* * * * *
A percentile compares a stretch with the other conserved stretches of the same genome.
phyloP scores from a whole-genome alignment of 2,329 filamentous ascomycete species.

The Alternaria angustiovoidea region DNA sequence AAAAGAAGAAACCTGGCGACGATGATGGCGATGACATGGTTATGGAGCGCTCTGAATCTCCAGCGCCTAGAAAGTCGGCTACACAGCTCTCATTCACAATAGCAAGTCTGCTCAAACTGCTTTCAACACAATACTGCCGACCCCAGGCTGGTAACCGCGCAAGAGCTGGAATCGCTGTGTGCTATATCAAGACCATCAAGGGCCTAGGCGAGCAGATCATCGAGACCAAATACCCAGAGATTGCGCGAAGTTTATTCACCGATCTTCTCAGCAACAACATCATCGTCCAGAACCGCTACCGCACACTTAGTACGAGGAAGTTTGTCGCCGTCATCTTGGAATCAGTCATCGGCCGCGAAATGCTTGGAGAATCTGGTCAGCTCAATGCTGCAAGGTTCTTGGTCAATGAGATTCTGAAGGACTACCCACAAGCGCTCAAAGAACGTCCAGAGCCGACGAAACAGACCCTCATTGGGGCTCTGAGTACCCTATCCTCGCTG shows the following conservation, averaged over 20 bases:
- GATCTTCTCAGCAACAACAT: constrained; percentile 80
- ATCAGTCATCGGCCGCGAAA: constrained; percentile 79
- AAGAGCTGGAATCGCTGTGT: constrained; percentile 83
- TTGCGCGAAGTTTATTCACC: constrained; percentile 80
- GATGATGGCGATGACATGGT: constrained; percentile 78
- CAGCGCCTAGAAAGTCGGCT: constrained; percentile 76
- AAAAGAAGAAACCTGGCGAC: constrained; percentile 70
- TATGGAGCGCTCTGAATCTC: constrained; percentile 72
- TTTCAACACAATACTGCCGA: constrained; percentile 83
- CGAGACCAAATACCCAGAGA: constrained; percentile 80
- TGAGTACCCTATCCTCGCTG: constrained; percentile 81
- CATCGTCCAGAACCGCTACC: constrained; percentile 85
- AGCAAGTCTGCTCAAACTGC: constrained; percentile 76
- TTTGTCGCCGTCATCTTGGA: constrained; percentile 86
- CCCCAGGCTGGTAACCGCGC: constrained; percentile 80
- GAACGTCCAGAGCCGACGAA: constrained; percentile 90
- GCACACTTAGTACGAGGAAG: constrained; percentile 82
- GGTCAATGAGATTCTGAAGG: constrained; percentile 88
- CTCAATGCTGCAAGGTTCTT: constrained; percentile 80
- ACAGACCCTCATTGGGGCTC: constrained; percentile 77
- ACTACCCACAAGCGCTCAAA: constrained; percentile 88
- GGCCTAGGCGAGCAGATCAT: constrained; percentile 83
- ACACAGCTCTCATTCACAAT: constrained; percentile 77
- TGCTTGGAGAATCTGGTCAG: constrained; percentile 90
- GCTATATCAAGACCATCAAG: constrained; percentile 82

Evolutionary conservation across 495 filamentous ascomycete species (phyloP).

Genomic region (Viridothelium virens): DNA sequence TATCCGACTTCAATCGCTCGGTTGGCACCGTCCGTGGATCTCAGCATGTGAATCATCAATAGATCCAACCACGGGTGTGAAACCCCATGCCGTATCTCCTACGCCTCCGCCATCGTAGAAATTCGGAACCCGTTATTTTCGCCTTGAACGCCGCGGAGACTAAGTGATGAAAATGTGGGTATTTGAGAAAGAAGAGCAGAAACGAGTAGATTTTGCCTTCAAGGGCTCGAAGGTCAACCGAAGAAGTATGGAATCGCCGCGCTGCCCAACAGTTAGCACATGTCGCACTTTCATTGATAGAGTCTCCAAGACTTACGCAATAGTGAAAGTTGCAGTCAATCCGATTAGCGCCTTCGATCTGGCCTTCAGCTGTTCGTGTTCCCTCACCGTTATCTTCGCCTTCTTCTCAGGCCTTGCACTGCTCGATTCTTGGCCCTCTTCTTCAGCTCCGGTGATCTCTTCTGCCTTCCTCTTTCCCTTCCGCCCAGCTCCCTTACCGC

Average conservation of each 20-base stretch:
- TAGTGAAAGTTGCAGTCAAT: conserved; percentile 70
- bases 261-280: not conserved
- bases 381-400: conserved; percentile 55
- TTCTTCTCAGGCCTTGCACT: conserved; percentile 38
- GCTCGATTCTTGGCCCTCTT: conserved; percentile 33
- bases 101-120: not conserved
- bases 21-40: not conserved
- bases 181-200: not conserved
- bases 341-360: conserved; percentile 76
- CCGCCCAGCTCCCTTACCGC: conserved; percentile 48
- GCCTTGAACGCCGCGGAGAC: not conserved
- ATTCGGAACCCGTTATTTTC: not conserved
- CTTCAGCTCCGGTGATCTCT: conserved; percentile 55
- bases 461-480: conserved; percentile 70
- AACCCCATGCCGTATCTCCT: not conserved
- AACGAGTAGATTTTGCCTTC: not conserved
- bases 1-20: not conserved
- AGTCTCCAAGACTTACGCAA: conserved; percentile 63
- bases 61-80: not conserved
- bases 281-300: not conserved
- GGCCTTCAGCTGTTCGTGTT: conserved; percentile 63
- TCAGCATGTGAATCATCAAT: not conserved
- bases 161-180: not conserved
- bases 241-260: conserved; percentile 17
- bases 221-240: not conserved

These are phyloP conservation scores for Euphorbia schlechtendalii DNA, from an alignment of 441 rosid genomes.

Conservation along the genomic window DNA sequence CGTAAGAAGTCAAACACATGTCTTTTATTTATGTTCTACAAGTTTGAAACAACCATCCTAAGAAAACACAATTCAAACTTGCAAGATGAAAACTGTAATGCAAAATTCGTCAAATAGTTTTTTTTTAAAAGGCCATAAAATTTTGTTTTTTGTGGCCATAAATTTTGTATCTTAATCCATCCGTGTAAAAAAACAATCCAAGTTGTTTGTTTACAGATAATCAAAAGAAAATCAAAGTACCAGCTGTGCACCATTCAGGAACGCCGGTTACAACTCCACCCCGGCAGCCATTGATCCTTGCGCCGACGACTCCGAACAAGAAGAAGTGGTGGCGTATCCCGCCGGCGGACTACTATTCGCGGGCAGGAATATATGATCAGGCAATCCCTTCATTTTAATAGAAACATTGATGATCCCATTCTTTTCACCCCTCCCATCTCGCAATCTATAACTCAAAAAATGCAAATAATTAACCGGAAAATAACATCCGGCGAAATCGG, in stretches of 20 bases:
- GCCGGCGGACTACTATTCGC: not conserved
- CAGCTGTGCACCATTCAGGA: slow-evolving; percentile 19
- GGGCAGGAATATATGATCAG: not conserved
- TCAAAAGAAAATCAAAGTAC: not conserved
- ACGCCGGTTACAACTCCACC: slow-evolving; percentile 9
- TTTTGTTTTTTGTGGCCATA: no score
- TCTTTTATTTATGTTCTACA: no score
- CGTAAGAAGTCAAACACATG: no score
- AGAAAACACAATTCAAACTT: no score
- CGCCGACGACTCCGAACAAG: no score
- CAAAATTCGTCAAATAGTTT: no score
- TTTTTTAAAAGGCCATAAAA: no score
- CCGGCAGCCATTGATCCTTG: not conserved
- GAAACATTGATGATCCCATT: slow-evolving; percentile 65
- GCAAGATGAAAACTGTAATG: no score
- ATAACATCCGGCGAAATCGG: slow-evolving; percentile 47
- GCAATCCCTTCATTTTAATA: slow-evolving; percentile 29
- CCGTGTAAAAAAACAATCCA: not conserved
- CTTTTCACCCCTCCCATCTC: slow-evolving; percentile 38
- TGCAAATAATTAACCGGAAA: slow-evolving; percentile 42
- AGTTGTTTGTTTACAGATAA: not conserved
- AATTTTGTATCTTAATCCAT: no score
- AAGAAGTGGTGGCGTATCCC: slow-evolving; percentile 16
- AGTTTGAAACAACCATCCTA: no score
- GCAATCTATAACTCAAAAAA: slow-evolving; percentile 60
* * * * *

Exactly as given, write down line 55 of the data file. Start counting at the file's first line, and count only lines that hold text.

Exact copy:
- bases 241-260: conserved; percentile 17